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Águas de Março
Marc J. Neveu
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Water has always been integral to the development of societies. Most early cultures from Mesopotamia to the Indus Valley and the Yellow and Yangtze Rivers evolved and developed around water sources. A city such as Mohenjo Daro, for example, was literally built around the movement of water and included sewerage systems (two thousand years before Rome). Sediment from water bodies helped to sustain riverine ecosystems and supported the growth of crops. Over time, this use of water has evolved into what Martin Heidegger referred to as standing reserve. Water is now a resource commodified within our technological worldview. The worldwide damming of waterways, the construction of levees, and the massive industrialization of agriculture have forever altered the landscape, and these acts quite clearly demonstrate our collective understanding of water as a resource to be mined, controlled, and commodified. Indeed, water management determines the development of cities and is often questioned in the wake of “natural” disasters. It is also clear, however, that the engineering forming cities such as New Orleans and Houston has also led to the devastation of those cities from what otherwise would have been typical weather events.

According to the World Health Organization, half of the world’s population will be living in water-stressed areas by 2025. Presently, at least two billion people globally use a drinking water source contaminated with feces. This is shocking, even more so when we consider our everyday practice of drinking bottled water and defecating into fresh tap water. This not only adds plastics to our landfills and oceans but also reveals the perversity of our relationship with water and the built environment. Most people reading this introduction can, with relatively little effort, turn on a tap and fill a glass of water, bathe or shower, and prepare a meal. Rarely do we consider the ease with which we interact with, and use, water. Only when our system of clean water distribution breaks down, such as recently in Newark, New Jersey and Flint, Michigan do we realize how dependent we really are on fresh water. Still, our relationship with water is complex.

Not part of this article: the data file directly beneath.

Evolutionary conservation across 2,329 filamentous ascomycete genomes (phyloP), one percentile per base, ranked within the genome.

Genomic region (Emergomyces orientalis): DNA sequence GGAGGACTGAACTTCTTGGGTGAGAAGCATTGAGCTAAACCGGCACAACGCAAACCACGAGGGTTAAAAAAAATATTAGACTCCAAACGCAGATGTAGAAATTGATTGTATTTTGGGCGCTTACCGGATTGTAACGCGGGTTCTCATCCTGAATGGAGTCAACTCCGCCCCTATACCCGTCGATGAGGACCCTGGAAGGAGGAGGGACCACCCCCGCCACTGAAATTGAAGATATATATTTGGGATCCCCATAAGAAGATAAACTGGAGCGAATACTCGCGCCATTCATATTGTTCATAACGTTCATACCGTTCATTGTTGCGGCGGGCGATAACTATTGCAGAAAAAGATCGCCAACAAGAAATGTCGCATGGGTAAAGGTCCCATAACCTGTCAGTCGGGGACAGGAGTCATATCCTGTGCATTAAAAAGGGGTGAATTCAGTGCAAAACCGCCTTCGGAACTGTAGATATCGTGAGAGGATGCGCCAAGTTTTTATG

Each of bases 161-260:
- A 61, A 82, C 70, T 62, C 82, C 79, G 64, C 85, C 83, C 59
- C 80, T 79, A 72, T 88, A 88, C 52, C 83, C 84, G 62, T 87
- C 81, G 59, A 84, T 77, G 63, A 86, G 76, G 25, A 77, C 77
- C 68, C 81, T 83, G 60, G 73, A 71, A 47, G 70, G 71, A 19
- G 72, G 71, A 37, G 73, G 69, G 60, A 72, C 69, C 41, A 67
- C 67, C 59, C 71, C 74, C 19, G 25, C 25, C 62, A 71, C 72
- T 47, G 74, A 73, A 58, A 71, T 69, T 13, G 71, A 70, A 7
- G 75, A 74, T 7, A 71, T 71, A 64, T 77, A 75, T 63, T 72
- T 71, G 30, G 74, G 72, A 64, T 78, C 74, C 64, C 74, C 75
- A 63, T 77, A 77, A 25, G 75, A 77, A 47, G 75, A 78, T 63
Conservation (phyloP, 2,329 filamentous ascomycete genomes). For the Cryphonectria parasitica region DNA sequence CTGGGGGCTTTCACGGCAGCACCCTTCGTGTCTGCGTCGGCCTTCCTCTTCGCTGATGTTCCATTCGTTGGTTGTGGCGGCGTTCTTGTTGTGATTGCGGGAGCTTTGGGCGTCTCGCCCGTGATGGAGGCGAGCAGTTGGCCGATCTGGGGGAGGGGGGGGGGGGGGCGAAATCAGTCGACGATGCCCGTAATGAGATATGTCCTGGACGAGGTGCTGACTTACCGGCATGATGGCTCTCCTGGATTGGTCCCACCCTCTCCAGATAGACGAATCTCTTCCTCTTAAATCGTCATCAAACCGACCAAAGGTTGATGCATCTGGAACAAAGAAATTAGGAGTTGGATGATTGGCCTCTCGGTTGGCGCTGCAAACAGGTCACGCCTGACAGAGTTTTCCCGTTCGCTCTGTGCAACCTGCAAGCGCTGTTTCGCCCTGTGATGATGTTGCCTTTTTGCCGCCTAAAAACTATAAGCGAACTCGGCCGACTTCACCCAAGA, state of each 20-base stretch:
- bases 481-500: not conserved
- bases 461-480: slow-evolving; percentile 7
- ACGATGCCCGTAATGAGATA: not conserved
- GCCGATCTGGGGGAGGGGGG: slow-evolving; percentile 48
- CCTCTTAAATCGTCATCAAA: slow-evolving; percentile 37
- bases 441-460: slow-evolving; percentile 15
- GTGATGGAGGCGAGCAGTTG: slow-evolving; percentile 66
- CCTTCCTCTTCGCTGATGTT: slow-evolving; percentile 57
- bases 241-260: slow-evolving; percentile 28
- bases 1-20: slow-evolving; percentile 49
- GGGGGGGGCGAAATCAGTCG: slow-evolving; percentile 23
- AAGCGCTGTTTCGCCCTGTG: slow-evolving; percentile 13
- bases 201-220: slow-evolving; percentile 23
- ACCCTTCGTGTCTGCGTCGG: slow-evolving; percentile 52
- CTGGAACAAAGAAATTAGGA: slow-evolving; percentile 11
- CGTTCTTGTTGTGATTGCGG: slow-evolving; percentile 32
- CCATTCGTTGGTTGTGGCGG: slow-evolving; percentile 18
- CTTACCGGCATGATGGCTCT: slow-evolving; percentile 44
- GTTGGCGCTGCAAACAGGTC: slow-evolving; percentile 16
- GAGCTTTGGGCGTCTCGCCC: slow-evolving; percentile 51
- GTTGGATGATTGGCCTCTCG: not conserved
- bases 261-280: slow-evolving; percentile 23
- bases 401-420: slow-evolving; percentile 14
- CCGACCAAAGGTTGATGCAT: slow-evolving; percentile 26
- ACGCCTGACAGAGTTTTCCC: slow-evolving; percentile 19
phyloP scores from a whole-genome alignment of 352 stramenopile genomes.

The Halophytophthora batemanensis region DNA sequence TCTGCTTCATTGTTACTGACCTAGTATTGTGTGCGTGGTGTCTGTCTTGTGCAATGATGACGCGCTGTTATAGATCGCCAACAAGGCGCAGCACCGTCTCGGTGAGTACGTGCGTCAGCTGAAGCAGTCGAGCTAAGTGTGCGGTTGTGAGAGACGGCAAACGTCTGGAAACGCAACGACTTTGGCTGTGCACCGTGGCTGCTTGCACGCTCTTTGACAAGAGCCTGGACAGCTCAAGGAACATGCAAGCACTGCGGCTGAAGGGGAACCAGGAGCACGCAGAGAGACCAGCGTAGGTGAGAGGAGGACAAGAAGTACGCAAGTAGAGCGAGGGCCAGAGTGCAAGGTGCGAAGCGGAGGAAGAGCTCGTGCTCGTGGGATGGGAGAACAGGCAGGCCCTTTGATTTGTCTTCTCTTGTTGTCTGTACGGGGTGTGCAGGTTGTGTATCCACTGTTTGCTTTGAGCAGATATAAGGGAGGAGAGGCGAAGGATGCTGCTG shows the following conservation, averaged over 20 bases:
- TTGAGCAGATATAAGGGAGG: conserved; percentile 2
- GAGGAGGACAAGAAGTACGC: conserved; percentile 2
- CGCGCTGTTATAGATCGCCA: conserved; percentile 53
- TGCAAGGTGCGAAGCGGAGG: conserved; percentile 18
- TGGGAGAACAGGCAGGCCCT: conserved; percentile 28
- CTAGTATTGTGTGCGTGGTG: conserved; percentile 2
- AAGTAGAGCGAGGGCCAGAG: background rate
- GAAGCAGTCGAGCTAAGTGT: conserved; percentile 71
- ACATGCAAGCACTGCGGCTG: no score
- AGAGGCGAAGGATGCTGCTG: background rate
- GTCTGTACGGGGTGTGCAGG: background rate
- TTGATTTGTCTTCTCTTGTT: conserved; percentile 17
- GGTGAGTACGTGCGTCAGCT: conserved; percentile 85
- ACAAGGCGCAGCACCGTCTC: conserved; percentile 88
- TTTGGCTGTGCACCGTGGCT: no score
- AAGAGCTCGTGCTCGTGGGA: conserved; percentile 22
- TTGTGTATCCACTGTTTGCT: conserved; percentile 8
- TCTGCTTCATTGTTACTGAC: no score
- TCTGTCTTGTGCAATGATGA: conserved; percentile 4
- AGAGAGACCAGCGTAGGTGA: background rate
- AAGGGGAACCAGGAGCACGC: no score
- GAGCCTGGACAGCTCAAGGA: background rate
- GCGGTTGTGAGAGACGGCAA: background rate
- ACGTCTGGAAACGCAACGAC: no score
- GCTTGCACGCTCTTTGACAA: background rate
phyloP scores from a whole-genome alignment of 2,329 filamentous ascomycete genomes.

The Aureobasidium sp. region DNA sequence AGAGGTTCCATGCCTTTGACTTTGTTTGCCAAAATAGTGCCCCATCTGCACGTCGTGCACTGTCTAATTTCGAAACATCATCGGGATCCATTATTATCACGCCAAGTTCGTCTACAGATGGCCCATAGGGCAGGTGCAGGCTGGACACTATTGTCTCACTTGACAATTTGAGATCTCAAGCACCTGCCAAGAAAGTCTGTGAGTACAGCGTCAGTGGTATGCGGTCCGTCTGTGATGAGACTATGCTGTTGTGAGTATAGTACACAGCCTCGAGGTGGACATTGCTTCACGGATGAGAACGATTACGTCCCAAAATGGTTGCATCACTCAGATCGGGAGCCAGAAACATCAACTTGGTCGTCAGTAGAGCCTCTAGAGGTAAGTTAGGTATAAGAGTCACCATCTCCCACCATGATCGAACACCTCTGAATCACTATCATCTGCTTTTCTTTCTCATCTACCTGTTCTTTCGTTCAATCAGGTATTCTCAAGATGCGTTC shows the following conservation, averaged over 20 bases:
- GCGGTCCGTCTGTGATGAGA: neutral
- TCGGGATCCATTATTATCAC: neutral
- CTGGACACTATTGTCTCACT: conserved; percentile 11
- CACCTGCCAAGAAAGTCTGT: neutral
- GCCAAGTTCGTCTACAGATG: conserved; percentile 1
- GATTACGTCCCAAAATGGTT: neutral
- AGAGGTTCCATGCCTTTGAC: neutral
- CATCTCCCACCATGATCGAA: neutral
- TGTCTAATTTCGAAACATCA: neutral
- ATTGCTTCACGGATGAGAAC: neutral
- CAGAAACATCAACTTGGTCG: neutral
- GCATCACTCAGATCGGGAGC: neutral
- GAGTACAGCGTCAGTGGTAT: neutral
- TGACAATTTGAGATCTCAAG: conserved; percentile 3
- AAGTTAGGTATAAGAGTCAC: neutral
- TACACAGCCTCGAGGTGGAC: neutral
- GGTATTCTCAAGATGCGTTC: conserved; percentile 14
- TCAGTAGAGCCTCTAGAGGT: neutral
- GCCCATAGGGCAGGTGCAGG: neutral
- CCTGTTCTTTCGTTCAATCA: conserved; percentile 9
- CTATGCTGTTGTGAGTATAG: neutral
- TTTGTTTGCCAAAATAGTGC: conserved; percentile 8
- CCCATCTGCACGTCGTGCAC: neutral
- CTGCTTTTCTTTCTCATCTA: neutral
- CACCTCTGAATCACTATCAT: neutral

Each February, residents of Salvador, Bahia, Brazil, dress in white and offer gifts to Iemanjá, the candomblé orixá (goddess) of the sea. Gifts range from flowers to perfume and food. One of the central deities, Iemanjá is often depicted as a plus-sized beautiful black woman dressed in blue and white. She is maternal, protecting fertility and all aspects of the sea, including a fruitful fishing catch. Bringing together people from a variety of beliefs—Catholics and members of the candomblé, as well as locals and tourists—the ritual transforms what is normally a public beach into sacred space. A month later the waters of March bring an end to the summer and a much-needed natural resource.A goddess of the ocean might be obvious in a port city like Salvador, especially given that city’s history and relationship to both Africa and Europe. In the Sonoran Desert, a water god might be a bit less apparent. Water is, however, at the core of Diné Bahane’, the Navajo creation myth. Tó Neinilii, the god of rain, is often described as a trickster and one who is pleased when an unexpected rain disrupts events. Keeping this in mind has completely changed the way I watch an August monsoon rain roll through the valley, here in Phoenix.

Historically, all cultures have done two things; we tell stories, and we build. Both allow us to understand our place on Earth. Figures such as Iemanjá and Tó Neinilii have helped us to make sense of an unpredictable world—why it rains and how much fish we catch. Today, many of us carry a phone that can tell us exactly where all the fish are, how much water came down when last it rained, and when the next rain event will occur. Technology has become our mythology, and through it, we participate in an array of bizarre rituals. Given this context, as architects and educators, how might we reframe our relationship to water and the built environment? Can water be both a resource and source of reverie?

É o mistério profundo,

é o queira ou não queira …

São as águas de março fechando o verão.

Editor’s Note: After additional editorial review, we are happy to be able to include an Opinion essay by Judi Shade Monk, originally planned for the previous issue, in this issue.

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